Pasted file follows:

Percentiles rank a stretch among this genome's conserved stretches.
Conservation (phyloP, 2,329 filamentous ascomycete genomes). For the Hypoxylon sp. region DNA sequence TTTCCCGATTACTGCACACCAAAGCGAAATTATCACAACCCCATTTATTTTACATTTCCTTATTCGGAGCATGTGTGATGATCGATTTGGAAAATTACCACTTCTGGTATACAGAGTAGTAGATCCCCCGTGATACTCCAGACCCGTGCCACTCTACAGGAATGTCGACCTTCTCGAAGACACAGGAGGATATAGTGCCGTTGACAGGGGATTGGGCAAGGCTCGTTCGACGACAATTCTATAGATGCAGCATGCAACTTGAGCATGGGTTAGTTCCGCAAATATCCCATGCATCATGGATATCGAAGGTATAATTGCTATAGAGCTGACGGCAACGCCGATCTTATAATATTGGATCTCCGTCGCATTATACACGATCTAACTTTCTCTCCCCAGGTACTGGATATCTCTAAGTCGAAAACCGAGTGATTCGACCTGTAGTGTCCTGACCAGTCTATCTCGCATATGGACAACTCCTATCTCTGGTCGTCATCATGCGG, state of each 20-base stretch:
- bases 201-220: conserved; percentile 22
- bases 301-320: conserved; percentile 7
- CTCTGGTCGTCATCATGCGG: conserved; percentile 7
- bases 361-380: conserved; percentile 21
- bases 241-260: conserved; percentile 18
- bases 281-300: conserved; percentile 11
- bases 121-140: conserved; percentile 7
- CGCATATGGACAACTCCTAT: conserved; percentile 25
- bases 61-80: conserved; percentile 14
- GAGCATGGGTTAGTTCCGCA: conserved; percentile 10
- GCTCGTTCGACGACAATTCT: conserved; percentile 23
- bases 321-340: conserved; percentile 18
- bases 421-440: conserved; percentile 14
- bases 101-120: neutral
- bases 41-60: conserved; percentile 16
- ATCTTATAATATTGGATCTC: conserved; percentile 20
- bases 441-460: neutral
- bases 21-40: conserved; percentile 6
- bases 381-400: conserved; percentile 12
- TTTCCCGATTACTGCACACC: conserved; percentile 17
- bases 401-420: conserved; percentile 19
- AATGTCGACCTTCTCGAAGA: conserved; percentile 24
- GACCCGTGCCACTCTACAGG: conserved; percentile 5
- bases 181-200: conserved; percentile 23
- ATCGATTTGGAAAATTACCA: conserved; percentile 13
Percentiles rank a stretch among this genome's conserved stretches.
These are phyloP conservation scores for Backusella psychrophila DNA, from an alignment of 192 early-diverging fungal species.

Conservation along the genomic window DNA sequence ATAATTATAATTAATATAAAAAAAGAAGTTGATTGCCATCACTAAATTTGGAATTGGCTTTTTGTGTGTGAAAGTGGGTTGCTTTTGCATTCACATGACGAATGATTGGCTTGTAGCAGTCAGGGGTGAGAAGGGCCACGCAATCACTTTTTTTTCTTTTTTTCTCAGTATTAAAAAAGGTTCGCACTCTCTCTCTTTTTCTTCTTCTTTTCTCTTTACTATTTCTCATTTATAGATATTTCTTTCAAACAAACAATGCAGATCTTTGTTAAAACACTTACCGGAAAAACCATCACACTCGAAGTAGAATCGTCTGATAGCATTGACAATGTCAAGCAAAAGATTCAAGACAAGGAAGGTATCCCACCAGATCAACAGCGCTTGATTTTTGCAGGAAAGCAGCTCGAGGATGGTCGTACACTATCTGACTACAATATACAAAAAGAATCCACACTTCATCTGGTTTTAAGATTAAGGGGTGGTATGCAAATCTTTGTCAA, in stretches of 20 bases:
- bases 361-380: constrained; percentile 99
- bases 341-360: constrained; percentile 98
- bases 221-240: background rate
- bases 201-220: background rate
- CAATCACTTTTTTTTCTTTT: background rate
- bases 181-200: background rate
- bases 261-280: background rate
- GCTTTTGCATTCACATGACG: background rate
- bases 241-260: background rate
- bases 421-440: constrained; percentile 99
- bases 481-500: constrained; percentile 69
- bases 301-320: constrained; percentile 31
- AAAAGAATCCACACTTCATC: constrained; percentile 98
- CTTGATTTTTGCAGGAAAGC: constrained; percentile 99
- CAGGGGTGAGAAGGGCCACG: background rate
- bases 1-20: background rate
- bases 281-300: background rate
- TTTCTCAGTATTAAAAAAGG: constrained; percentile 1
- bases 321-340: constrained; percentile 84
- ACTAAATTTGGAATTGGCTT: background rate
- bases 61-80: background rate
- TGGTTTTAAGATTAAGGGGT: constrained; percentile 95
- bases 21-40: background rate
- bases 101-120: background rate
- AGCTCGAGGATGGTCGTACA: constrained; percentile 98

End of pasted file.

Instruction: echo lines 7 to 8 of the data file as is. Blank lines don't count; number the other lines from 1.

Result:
- bases 241-260: conserved; percentile 18
- bases 281-300: conserved; percentile 11